India has soft power to the extent that its values, its way of managing its affairs and its vision for the international system are so attractive to other nations that the latter start doing what India wants without India having to use the sticks and carrots of traditional international relations. By achieving relatively stable democracy in such a geographically large and religiously diverse polity, for instance, India may inspire others to emulate its institutions. Nevertheless, to understand Indian soft power, we must first ask how others see India. Indian soft power is a function of others’ perceptions of India. Hence it was a surprise that a conference held in London this week, India as a Soft Power, concentrated almost exclusively on India itself.

It was certainly interesting to hear what Shashi Tharoor and other leading Indian political and cultural figures think about what story India should tell the world. As a nuclear power with tricky relations to regional neighbours like China and Pakistan, how India balances its use of military and economic resources against the softer methods of diplomacy or intangible cultural “influence” is important, both for local problems (Burma, Afghanistan) and the broader transition this century to a multipolar or non-polar order. How the Indian story is told through global media around breaking events and crises may also contain lessons for other states about controlling or letting go of “the message”. All governments try to manage opinion; can India avoid the sin of being seen to do so? 
But the success of India’s story depends on others. Indian soft power becomes significant if it has effects on the behaviour of other states or on public opinion towards India outside its borders. Have there been any effects or signs of effects? How would those in the Indian government be able to tell? First, we need to examine the foreign policy decisions of those India is trying to affect. Is there any evidence that China, the EU or the US have modified their actions because they have bought into an Indian narrative? Second, we need to see whether India’s story is indeed viewed positively. State departments in the US, UK and Canada have tools to measure the impact of their public diplomacy initiatives using a variety of digital, survey and face-to-face methods. While embryonic, these tools allow governments to track public responses around the world to its statements at summits, treaty negotiations and so on. This makes it possible to begin to evaluate not just whether “other people like us” but also why. If India is spending money on projecting its soft power, we might expect the Indian government to have a way to find out whether its efforts are having any impact.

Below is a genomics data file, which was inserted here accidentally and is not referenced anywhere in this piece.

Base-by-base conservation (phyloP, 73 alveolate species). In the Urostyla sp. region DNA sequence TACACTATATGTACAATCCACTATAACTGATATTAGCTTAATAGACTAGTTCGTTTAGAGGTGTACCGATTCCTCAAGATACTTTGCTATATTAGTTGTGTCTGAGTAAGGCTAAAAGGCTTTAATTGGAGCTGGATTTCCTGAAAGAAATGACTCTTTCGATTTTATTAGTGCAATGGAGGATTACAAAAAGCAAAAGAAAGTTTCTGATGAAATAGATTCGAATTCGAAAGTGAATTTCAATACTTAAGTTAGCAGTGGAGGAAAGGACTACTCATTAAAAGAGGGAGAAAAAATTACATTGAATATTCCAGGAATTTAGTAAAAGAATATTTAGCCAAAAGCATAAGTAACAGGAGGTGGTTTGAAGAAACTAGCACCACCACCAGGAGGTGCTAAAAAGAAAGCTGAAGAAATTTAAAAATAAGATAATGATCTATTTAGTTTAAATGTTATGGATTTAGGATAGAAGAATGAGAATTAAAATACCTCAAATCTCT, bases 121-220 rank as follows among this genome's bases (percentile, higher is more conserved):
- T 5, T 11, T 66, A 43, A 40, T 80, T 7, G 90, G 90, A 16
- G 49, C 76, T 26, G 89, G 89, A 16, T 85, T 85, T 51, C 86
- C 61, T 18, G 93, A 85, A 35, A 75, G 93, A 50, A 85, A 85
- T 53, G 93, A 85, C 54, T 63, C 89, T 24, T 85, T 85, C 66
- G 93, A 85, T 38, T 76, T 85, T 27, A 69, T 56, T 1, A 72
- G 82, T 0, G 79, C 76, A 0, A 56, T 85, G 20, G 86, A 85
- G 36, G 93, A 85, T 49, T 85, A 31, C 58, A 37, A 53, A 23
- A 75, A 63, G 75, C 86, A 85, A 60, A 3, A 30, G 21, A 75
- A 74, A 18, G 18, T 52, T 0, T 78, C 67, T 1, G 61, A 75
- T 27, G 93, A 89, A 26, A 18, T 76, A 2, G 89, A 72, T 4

The popularity outside India of Bollywood movies, Tata cars or Indian IT services does not mean India’s rivals will alter their foreign policies to align more closely with Indian strategic interests. The export of Coca-Cola and HBO box sets has not created US allies or persuaded non-US publics of the virtues of US foreign policy. To realise its interests, India will have to upset others at some point, and it will have to use at least the threat of hard power. And if India is to become a leading power, it will face the same dilemmas others face. Should it use soft power to put an attractive face on the use of hard power? Can its actions match its positive narrative or, as with every other leading power, will India eventually be accused of hypocrisy? Either way, India will need to find a way to understand how it is perceived. Until then, little certain will be known about Indian soft power. 

Cross posted from https://newpolcom.rhul.ac.uk/npcu-blog/

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